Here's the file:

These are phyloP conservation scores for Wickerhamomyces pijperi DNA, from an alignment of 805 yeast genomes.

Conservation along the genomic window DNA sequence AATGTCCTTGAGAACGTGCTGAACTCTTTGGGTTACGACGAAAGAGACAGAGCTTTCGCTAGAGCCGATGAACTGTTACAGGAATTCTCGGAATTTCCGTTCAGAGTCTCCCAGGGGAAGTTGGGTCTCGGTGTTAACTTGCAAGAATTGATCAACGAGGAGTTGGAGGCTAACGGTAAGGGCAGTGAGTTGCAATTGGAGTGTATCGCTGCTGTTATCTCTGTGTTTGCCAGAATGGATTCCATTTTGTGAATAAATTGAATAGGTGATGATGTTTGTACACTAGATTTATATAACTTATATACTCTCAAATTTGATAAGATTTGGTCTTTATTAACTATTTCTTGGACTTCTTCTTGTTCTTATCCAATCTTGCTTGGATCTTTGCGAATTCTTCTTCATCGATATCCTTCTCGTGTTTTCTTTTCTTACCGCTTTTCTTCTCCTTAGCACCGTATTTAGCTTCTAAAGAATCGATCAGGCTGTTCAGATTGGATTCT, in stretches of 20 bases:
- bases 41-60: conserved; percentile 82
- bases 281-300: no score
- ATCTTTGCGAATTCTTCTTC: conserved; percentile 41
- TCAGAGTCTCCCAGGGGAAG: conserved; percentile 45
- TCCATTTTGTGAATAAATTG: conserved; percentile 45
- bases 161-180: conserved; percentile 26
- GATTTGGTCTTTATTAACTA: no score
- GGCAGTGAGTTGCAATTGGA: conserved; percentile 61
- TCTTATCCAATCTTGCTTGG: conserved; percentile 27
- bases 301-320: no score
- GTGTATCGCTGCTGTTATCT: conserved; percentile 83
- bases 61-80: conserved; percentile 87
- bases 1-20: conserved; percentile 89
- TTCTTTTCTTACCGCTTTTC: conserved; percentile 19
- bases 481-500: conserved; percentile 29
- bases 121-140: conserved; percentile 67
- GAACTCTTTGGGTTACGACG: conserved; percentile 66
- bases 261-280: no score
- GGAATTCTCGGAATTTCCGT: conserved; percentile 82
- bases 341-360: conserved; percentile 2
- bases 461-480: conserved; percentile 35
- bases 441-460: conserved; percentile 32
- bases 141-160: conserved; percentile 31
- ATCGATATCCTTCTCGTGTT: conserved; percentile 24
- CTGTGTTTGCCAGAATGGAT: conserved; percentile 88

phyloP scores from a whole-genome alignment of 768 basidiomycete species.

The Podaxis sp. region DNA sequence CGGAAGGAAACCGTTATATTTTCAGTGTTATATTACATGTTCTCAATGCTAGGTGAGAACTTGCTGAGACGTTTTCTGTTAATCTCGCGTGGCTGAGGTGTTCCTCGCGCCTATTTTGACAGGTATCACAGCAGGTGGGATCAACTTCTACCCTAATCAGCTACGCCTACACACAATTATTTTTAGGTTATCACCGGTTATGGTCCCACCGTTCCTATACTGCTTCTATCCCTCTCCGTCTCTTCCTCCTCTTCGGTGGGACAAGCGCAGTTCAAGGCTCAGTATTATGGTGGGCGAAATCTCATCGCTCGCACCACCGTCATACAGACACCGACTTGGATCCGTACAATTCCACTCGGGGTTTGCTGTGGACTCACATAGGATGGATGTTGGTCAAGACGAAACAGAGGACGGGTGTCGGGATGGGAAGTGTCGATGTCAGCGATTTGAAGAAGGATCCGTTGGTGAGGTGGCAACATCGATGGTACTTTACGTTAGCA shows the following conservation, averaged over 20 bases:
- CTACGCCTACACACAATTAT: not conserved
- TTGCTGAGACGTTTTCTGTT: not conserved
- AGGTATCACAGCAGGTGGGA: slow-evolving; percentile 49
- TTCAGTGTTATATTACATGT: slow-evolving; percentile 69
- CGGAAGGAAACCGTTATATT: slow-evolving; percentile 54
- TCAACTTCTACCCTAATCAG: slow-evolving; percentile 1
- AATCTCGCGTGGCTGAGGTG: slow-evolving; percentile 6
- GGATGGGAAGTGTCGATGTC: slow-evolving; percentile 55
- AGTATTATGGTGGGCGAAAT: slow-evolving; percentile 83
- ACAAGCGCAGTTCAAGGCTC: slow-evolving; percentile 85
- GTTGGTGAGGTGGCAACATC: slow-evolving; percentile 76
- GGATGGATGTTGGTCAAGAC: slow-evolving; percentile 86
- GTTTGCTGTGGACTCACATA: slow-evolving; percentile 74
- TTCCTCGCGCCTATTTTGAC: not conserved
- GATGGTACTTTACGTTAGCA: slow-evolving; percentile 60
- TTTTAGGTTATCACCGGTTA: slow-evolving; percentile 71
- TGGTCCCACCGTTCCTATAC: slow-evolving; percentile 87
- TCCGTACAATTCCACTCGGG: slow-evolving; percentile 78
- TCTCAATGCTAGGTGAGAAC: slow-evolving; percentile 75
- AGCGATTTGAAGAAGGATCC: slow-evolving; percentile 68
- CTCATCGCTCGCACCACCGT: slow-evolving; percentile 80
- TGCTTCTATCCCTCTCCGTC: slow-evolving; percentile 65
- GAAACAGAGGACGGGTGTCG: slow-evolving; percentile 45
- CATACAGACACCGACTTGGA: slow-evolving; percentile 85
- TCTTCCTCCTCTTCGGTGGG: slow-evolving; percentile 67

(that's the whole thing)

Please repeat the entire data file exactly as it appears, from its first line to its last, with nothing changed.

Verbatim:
These are phyloP conservation scores for Wickerhamomyces pijperi DNA, from an alignment of 805 yeast genomes.

Conservation along the genomic window DNA sequence AATGTCCTTGAGAACGTGCTGAACTCTTTGGGTTACGACGAAAGAGACAGAGCTTTCGCTAGAGCCGATGAACTGTTACAGGAATTCTCGGAATTTCCGTTCAGAGTCTCCCAGGGGAAGTTGGGTCTCGGTGTTAACTTGCAAGAATTGATCAACGAGGAGTTGGAGGCTAACGGTAAGGGCAGTGAGTTGCAATTGGAGTGTATCGCTGCTGTTATCTCTGTGTTTGCCAGAATGGATTCCATTTTGTGAATAAATTGAATAGGTGATGATGTTTGTACACTAGATTTATATAACTTATATACTCTCAAATTTGATAAGATTTGGTCTTTATTAACTATTTCTTGGACTTCTTCTTGTTCTTATCCAATCTTGCTTGGATCTTTGCGAATTCTTCTTCATCGATATCCTTCTCGTGTTTTCTTTTCTTACCGCTTTTCTTCTCCTTAGCACCGTATTTAGCTTCTAAAGAATCGATCAGGCTGTTCAGATTGGATTCT, in stretches of 20 bases:
- bases 41-60: conserved; percentile 82
- bases 281-300: no score
- ATCTTTGCGAATTCTTCTTC: conserved; percentile 41
- TCAGAGTCTCCCAGGGGAAG: conserved; percentile 45
- TCCATTTTGTGAATAAATTG: conserved; percentile 45
- bases 161-180: conserved; percentile 26
- GATTTGGTCTTTATTAACTA: no score
- GGCAGTGAGTTGCAATTGGA: conserved; percentile 61
- TCTTATCCAATCTTGCTTGG: conserved; percentile 27
- bases 301-320: no score
- GTGTATCGCTGCTGTTATCT: conserved; percentile 83
- bases 61-80: conserved; percentile 87
- bases 1-20: conserved; percentile 89
- TTCTTTTCTTACCGCTTTTC: conserved; percentile 19
- bases 481-500: conserved; percentile 29
- bases 121-140: conserved; percentile 67
- GAACTCTTTGGGTTACGACG: conserved; percentile 66
- bases 261-280: no score
- GGAATTCTCGGAATTTCCGT: conserved; percentile 82
- bases 341-360: conserved; percentile 2
- bases 461-480: conserved; percentile 35
- bases 441-460: conserved; percentile 32
- bases 141-160: conserved; percentile 31
- ATCGATATCCTTCTCGTGTT: conserved; percentile 24
- CTGTGTTTGCCAGAATGGAT: conserved; percentile 88

phyloP scores from a whole-genome alignment of 768 basidiomycete species.

The Podaxis sp. region DNA sequence CGGAAGGAAACCGTTATATTTTCAGTGTTATATTACATGTTCTCAATGCTAGGTGAGAACTTGCTGAGACGTTTTCTGTTAATCTCGCGTGGCTGAGGTGTTCCTCGCGCCTATTTTGACAGGTATCACAGCAGGTGGGATCAACTTCTACCCTAATCAGCTACGCCTACACACAATTATTTTTAGGTTATCACCGGTTATGGTCCCACCGTTCCTATACTGCTTCTATCCCTCTCCGTCTCTTCCTCCTCTTCGGTGGGACAAGCGCAGTTCAAGGCTCAGTATTATGGTGGGCGAAATCTCATCGCTCGCACCACCGTCATACAGACACCGACTTGGATCCGTACAATTCCACTCGGGGTTTGCTGTGGACTCACATAGGATGGATGTTGGTCAAGACGAAACAGAGGACGGGTGTCGGGATGGGAAGTGTCGATGTCAGCGATTTGAAGAAGGATCCGTTGGTGAGGTGGCAACATCGATGGTACTTTACGTTAGCA shows the following conservation, averaged over 20 bases:
- CTACGCCTACACACAATTAT: not conserved
- TTGCTGAGACGTTTTCTGTT: not conserved
- AGGTATCACAGCAGGTGGGA: slow-evolving; percentile 49
- TTCAGTGTTATATTACATGT: slow-evolving; percentile 69
- CGGAAGGAAACCGTTATATT: slow-evolving; percentile 54
- TCAACTTCTACCCTAATCAG: slow-evolving; percentile 1
- AATCTCGCGTGGCTGAGGTG: slow-evolving; percentile 6
- GGATGGGAAGTGTCGATGTC: slow-evolving; percentile 55
- AGTATTATGGTGGGCGAAAT: slow-evolving; percentile 83
- ACAAGCGCAGTTCAAGGCTC: slow-evolving; percentile 85
- GTTGGTGAGGTGGCAACATC: slow-evolving; percentile 76
- GGATGGATGTTGGTCAAGAC: slow-evolving; percentile 86
- GTTTGCTGTGGACTCACATA: slow-evolving; percentile 74
- TTCCTCGCGCCTATTTTGAC: not conserved
- GATGGTACTTTACGTTAGCA: slow-evolving; percentile 60
- TTTTAGGTTATCACCGGTTA: slow-evolving; percentile 71
- TGGTCCCACCGTTCCTATAC: slow-evolving; percentile 87
- TCCGTACAATTCCACTCGGG: slow-evolving; percentile 78
- TCTCAATGCTAGGTGAGAAC: slow-evolving; percentile 75
- AGCGATTTGAAGAAGGATCC: slow-evolving; percentile 68
- CTCATCGCTCGCACCACCGT: slow-evolving; percentile 80
- TGCTTCTATCCCTCTCCGTC: slow-evolving; percentile 65
- GAAACAGAGGACGGGTGTCG: slow-evolving; percentile 45
- CATACAGACACCGACTTGGA: slow-evolving; percentile 85
- TCTTCCTCCTCTTCGGTGGG: slow-evolving; percentile 67